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Plan to turn certain tax debts over to private collectors could hurt Obamacare

NY State Senator Chuck Schumer proposed the provision.
Official Washington Portrait (public domain)

A new provision mandating the IRS to turn over millions of unpaid tax bills to private debt collectors has a number of people in the senate worried on how it would affect low-income taxpayers, as well as damaging the IRS’s job of administering the new Affordable Health care insurance program. The measure, which has been neatly tucked into a larger bill directed at renewing several expired tax breaks, would essentially mandate the Internal Revenue Service to turn millions of unpaid tax bills to private collection agencies if the agency is unable to locate the ower within a year, bringing back a program that had previously been plagued by complaints of harassment.

Among the people most likely to be targeted for harassment by over zealous collection agencies are liable to be heirs responsible for unpaid estate taxes as well as people who incur penalties for not buying insurance under the Affordable Health Care act, as well as those who received IRS subsidies that were “too generous.”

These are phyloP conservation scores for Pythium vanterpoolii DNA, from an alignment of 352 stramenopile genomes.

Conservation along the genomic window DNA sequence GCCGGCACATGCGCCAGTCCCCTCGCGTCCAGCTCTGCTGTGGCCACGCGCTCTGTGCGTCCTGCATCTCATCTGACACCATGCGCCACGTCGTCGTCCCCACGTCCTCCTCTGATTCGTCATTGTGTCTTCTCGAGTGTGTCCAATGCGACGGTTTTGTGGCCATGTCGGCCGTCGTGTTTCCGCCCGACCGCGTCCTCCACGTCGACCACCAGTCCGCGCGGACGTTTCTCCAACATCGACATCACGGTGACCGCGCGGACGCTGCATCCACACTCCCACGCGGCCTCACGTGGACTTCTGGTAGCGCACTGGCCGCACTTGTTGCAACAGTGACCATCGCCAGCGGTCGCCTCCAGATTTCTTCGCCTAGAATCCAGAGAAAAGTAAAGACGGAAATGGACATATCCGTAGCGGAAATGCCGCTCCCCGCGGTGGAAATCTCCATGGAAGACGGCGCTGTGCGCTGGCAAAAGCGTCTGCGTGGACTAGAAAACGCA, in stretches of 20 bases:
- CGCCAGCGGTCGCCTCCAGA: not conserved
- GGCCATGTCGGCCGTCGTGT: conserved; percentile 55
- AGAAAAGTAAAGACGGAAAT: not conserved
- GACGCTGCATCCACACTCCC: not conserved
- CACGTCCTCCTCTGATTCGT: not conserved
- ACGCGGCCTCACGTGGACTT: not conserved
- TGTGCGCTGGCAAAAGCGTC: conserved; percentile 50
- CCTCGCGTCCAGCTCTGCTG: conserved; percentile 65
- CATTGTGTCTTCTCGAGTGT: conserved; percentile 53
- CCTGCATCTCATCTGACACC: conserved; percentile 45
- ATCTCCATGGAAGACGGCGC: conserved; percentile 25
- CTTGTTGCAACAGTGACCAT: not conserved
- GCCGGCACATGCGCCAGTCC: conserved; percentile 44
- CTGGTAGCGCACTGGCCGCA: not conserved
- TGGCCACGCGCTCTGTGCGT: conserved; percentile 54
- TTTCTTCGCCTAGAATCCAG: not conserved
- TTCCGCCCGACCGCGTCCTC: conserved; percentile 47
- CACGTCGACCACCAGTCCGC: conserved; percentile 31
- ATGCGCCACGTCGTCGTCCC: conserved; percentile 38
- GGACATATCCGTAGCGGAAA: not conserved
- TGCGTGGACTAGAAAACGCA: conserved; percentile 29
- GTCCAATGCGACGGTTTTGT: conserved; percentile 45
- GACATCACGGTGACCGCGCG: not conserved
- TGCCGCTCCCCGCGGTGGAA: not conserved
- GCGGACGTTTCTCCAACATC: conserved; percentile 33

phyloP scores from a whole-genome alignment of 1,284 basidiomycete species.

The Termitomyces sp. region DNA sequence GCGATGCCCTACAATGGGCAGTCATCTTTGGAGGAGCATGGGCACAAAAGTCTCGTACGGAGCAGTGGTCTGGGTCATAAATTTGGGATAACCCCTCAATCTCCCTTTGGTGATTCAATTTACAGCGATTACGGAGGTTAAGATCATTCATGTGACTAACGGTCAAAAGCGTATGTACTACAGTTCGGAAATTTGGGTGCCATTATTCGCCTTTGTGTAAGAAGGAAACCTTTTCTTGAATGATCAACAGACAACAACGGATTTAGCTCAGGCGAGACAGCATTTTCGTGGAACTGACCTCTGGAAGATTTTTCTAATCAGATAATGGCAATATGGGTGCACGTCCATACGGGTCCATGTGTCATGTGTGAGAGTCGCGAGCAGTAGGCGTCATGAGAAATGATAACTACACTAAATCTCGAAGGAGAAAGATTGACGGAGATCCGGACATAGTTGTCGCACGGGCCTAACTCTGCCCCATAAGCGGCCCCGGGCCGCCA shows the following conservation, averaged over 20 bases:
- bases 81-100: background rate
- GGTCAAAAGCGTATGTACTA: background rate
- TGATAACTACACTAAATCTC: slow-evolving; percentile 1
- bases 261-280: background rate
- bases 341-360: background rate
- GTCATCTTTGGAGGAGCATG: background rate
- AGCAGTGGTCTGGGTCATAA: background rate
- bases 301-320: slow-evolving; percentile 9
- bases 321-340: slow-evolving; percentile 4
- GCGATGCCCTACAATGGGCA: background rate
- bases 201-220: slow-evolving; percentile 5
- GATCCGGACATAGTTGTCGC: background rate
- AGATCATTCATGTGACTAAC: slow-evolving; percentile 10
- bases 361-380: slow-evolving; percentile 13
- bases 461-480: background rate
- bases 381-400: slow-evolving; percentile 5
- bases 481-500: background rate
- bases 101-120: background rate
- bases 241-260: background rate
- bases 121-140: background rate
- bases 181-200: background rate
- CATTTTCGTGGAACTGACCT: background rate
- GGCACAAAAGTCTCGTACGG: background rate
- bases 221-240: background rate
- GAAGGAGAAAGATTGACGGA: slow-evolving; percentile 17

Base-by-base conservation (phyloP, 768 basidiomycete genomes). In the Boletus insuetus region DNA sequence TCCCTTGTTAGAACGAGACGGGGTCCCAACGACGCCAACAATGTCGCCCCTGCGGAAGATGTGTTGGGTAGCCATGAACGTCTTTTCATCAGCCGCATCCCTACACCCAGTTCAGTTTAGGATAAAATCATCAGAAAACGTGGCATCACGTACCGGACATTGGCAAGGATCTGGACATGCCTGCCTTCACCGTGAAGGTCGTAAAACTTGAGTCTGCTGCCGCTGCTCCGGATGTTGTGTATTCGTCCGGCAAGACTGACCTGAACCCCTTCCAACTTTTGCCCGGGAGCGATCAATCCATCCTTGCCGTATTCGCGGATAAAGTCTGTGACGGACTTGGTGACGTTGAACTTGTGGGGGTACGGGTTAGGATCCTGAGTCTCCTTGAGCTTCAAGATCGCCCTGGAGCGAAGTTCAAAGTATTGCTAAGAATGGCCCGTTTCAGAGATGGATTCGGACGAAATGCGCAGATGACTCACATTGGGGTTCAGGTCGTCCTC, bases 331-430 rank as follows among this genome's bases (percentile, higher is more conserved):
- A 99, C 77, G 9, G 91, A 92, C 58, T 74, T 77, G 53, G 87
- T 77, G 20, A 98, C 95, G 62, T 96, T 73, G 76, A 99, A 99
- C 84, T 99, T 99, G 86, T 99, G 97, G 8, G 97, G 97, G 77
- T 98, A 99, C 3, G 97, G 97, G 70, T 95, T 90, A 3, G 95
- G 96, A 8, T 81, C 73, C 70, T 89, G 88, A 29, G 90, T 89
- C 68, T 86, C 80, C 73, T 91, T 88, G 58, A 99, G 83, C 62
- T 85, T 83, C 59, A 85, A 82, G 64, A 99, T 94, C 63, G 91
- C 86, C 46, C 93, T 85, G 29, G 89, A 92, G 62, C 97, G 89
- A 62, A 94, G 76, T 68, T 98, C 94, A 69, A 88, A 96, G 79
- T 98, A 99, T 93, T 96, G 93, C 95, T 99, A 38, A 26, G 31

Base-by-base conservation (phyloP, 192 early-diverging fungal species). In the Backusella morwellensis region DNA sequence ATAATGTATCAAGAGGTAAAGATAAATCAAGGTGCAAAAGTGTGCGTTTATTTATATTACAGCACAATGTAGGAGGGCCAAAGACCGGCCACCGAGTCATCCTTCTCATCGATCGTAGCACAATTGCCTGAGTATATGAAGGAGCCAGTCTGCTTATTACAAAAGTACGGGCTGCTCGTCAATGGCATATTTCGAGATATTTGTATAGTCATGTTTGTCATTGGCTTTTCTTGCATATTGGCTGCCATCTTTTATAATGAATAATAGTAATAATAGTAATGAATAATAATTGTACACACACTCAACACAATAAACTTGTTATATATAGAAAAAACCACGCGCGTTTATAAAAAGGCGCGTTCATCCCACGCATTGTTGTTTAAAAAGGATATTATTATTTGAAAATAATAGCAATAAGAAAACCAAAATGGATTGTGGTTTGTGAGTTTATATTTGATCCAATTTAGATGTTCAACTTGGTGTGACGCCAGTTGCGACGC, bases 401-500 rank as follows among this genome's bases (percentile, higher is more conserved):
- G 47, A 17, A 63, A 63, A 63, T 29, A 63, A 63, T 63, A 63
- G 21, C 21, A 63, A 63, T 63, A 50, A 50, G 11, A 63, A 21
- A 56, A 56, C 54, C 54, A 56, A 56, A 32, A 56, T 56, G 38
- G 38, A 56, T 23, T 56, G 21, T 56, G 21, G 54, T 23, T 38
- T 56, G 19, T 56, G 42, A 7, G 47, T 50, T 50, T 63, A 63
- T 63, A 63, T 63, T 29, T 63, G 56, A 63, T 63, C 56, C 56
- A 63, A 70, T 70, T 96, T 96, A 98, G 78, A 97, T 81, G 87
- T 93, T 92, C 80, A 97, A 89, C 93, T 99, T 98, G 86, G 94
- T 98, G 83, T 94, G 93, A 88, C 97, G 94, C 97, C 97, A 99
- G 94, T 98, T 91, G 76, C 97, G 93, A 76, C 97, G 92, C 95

Among those most concerned about the outsourcing is Nina Olson, the country’s taxpayer advocate, who has written to Congress urging them to withdraw the proposal. Among the things she is most concerned with is “if debt collectors come to be the face of President Obama’s healthcare program, it could make it more difficult for the IRS to administer it in the long-run.”

The proposal, which was initiated by Senator Chuck Schumer (D-NY), who’s state is the home of 2 out of the 4 private collectors who stand to gain by the change, is expected to win bipartisan senate approval this week. However, it is unlikely it will reach the President’s desk anytime soon due to continuing disputes within the House over renewing the tax breaks that have expired under the larger bill.

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